For black women, hair carries an importance and significance that goes beyond words. Our crowns have been shamed for years, leading to endless textural changes and hairstyles that were meant to ensure our white peers were comfortable.
While the acceptance that’s come to our natural hair in recent years is not necessarily a movement, there is a re-learning process when we explore how to deal with a big chop or transition, as well as how to take care of our natural hair.
With the many curly, kinky, coily textures that can be found within the array of our natural hair, there's something we all have in common — our edges. Whether you prefer them laid to the gods or left naturally, they’re there and they need some TLC.
Our edges are a finer, more sensitive and fragile kind of hair that we tend to manipulate more often than the rest of our hair. Due to the constant manipulation required to lay and swirl, or tugging due to fun and trendy hairstyles, our edges tend to become that much more fragile and can even break off, making them difficult and sometimes impossible to regrow.
Keep scrolling for some tips on taking care of your edges to prevent breakage:
Keeping your hair moisturized is the key to shiny, hydrated, bouncy curls and this also gives your edges extra TLC. Making use of oils such as avocado oil, castor oil, peppermint oil and jojoba oil can promote and maintain a healthy and nourished scalp. According to ManeAddicts, finding products with natural carrier oils, such as flaxseed and aloe vera, is also good for your edges, but they do recommend seeing a specialist for thinning edges to ensure it’s not health related.
Not too tight
There are many hairstyles that call us — box braids, faux locs, cornrows, high and tight ponytails, weaves and wigs — but these hairstyles can also cause a lot of tugging stress to your edges. According to Allure, the founder of haircare brand Curls, Mahisha Dellinger, notes "Weaves and braids can certainly do more harm than good." While wigs may seem like the safer option, always ensure that the wig fits the way it’s supposed to. If a wig is too tight, it scratches and scrapes against your head and can cause breakage. This also applies to a wig that is too loose; it moves on your head causing it to constantly rub against your hair and scalp, another way to cause breakage.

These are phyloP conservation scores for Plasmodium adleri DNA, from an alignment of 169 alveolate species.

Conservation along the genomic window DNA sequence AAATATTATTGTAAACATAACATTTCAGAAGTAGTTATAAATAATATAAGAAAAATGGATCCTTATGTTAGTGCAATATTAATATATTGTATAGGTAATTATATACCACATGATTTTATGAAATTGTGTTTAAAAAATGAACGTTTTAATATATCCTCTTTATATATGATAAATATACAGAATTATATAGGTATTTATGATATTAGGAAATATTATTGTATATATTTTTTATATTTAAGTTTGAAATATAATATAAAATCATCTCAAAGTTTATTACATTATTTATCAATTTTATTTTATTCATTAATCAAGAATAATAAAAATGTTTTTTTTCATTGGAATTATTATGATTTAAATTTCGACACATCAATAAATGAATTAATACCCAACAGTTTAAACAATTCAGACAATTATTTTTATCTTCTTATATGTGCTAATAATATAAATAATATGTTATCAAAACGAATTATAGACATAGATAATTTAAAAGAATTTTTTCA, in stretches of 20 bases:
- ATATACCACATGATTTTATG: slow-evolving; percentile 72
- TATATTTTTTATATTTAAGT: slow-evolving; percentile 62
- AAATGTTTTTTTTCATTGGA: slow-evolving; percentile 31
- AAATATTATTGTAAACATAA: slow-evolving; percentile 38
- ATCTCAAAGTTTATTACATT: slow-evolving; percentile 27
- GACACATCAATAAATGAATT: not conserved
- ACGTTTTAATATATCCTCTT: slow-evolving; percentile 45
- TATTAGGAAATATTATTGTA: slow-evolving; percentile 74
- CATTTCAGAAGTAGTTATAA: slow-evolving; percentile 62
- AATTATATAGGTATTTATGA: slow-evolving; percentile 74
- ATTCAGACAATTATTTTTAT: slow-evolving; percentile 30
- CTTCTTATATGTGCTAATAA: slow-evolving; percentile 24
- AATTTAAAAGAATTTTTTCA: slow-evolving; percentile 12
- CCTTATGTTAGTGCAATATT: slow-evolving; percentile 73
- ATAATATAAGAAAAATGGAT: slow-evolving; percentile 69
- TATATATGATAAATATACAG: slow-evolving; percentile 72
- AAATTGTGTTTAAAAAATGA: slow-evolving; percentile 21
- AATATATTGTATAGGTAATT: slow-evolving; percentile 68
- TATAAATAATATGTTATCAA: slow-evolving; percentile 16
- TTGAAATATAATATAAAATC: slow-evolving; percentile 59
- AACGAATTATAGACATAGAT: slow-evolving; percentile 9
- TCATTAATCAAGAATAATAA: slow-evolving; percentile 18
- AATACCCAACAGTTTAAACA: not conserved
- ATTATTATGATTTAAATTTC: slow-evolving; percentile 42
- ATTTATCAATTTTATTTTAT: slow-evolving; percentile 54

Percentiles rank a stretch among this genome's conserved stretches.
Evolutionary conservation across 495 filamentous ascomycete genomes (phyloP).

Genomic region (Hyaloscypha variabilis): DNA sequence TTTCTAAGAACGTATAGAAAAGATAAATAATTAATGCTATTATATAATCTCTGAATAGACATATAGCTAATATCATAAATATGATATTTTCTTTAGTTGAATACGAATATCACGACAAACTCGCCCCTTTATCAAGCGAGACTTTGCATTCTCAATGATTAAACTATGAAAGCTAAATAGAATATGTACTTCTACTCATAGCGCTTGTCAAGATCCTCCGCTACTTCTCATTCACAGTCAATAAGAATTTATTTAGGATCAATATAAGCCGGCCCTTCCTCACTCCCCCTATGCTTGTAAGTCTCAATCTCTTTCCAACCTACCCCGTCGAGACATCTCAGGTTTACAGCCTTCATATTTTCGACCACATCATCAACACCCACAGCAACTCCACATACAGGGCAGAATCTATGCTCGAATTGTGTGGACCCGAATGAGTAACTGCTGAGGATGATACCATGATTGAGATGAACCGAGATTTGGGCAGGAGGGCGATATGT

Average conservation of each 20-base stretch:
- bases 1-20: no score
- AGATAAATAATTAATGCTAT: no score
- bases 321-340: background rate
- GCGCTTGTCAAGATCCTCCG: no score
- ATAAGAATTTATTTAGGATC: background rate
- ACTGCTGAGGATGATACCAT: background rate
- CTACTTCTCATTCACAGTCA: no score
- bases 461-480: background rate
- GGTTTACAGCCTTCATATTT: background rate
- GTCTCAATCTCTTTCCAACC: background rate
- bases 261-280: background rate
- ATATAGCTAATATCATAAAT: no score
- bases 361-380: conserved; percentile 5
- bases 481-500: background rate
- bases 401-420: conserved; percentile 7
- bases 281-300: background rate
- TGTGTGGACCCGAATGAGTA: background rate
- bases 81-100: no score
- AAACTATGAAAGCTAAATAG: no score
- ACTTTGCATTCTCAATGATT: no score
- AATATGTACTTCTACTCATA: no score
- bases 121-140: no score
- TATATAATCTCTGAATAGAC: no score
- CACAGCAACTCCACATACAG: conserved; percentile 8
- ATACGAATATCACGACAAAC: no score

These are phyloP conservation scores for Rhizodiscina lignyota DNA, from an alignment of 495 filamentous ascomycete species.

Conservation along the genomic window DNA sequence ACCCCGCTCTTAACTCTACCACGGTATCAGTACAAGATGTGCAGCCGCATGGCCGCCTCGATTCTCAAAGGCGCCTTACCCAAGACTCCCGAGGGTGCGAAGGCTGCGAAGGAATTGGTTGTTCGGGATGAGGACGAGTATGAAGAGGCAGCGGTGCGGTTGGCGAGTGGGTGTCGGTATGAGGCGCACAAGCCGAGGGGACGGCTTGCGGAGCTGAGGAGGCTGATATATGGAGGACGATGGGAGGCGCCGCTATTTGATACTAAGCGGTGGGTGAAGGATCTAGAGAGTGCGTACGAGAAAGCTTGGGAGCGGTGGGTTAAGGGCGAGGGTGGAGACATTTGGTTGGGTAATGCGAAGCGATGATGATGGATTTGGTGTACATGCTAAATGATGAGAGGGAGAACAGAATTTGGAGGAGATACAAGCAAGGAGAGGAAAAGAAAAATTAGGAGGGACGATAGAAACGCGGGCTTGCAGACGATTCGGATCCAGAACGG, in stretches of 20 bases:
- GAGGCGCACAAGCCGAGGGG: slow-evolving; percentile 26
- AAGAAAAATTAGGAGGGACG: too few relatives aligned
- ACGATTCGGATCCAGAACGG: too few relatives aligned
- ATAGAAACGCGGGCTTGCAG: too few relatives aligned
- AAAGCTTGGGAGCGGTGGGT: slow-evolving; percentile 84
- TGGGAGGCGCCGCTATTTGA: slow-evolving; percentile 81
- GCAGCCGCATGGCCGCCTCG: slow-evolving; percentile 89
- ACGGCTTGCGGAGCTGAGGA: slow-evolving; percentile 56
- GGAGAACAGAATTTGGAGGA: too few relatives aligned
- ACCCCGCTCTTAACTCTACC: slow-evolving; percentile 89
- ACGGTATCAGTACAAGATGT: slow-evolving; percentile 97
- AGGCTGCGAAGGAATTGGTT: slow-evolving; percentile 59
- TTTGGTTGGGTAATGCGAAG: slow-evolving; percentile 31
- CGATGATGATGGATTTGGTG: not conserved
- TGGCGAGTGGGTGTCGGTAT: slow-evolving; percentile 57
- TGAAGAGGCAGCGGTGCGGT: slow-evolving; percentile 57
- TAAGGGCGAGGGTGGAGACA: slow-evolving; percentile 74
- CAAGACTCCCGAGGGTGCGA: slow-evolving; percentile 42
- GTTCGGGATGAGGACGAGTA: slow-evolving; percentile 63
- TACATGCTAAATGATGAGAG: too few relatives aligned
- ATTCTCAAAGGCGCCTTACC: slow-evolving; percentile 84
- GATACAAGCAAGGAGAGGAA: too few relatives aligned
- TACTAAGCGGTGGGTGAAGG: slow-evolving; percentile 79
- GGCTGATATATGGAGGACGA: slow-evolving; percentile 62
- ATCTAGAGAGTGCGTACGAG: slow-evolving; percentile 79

Product buildup is nearly inevitable when you’re trying to make sure that your edges are laid. However, try your best to keep your scalp and edges clean. Product buildup does just that, it builds up on your hair which can cause breakage. We’re all guilty of piling on the product day after day without washing out what was there in the first place. Let’s make a pact readers: we will keep our scalps and edges clean so we can keep our edges till we’re 90-year-olds.
Loss, breakage and something a little more serious
There are many reasons as to why you may start seeing your edges thinning or simply falling out — medical conditions, lack of TLC and having a baby (hair loss and hair thinning after having a baby is common and is said to stop falling between your baby’s six months to his/her first year). Board certified dermatologist, Michelle Henry, shared with Allure that another reason that you might notice hair loss or thinning is the dreaded A-word — alopecia.
There are two types of alopecia, and it’s important to ensure you know the difference and which one might apply. Traction alopecia happens due to tight hairstyles, so always be aware of how much your hairstyle is tugging at your scalp. Another form of alopecia is androgenetic alopecia, which is caused by genetics.
If you feel that your hair loss or breakage is a little more severe than lack of TLC, a visit to the dermatologist or a trichologist might be something to consider.
Taking a few minutes each day to give your edges some love and care can become a part of your daily routine, and trust us, your edges will thank you.
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